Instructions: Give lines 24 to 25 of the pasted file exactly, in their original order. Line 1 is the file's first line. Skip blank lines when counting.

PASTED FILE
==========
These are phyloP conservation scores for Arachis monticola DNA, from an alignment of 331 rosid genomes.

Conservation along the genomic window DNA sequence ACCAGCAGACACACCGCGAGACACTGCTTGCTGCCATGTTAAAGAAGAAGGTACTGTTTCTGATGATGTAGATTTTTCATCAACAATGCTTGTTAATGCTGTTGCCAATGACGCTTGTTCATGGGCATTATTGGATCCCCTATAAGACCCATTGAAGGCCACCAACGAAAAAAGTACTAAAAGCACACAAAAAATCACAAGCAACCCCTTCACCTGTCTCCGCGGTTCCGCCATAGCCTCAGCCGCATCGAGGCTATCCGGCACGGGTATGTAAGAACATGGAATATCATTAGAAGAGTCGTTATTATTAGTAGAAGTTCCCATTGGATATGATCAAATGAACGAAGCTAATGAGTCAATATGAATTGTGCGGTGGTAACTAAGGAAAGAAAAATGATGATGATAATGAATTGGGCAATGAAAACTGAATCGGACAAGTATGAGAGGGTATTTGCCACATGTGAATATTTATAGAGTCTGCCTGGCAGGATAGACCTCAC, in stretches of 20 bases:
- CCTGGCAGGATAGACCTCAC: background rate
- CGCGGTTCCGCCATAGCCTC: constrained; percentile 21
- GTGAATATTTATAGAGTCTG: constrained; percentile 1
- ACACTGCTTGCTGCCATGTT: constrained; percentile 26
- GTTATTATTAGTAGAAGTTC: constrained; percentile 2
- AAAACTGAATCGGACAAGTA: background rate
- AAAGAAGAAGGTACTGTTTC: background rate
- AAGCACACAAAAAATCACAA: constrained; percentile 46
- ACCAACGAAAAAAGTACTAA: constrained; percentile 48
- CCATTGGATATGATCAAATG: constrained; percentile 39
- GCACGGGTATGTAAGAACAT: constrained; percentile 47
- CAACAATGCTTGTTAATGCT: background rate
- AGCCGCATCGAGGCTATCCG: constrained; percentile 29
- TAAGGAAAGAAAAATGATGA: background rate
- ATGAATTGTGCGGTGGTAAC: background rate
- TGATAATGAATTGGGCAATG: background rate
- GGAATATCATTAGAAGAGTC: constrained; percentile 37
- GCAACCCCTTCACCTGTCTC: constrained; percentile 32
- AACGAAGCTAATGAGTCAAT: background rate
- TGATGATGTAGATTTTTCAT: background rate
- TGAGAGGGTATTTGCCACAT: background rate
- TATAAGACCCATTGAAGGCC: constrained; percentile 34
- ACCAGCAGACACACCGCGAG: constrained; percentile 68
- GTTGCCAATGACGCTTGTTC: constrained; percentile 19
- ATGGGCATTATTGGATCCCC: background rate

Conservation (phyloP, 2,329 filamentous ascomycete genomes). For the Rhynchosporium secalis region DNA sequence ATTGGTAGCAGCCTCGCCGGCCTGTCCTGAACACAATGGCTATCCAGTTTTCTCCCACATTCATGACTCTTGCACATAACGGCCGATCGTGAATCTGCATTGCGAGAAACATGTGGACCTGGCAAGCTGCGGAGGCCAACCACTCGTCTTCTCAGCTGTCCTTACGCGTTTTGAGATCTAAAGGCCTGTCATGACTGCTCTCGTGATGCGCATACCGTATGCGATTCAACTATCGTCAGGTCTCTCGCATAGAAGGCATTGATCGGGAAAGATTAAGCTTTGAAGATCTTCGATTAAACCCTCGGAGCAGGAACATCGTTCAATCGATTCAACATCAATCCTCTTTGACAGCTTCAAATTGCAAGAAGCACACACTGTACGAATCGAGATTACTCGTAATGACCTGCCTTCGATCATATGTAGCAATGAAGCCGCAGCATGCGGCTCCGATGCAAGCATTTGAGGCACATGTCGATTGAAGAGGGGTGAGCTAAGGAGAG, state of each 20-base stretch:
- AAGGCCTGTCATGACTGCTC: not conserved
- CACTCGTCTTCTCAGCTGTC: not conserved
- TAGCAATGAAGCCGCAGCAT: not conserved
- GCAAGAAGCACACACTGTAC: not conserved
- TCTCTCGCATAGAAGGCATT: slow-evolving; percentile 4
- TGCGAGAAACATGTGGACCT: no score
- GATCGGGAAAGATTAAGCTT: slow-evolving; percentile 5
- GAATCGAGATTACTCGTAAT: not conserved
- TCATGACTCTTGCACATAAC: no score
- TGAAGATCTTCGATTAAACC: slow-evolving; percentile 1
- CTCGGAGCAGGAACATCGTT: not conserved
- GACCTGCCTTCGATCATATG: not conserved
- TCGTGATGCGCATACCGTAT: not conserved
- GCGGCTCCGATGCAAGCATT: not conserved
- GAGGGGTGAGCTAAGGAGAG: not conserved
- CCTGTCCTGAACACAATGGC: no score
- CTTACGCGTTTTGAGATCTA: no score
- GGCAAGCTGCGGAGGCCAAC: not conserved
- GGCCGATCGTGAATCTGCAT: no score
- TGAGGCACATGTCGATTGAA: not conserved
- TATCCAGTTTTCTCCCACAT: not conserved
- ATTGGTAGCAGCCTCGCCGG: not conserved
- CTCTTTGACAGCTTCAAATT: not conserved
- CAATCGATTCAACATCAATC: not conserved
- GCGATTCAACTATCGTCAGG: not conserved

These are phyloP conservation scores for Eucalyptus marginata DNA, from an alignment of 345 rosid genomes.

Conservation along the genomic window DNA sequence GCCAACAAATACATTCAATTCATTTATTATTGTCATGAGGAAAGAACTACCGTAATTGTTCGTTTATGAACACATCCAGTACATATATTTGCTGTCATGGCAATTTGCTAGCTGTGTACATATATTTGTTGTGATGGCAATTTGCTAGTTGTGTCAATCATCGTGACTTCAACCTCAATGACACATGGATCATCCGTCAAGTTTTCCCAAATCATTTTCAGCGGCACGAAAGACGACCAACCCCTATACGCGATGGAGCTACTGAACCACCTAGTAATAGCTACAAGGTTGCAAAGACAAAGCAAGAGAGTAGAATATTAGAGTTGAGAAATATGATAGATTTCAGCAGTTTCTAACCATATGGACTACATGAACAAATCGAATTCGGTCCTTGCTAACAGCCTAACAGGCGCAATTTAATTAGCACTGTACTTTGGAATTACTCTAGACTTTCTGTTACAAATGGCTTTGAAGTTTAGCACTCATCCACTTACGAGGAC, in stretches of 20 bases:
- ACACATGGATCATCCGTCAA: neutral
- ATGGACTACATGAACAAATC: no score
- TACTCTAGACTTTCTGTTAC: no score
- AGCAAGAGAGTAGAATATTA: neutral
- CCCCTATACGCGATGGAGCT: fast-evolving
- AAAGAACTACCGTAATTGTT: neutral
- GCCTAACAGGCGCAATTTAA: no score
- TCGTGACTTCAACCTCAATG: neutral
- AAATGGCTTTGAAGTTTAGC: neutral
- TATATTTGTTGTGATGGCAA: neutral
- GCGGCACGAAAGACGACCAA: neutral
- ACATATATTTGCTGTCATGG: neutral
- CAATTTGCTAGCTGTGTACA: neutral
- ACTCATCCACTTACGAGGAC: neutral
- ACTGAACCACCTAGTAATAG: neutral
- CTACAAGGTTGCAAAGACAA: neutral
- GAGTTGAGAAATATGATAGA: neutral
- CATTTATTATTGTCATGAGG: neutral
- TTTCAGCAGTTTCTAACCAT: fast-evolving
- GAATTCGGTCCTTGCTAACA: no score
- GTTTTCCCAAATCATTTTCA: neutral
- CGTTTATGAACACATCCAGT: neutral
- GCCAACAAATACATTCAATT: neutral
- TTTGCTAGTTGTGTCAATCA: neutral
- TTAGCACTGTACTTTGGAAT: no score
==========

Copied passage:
- TATAAGACCCATTGAAGGCC: constrained; percentile 34
- ACCAGCAGACACACCGCGAG: constrained; percentile 68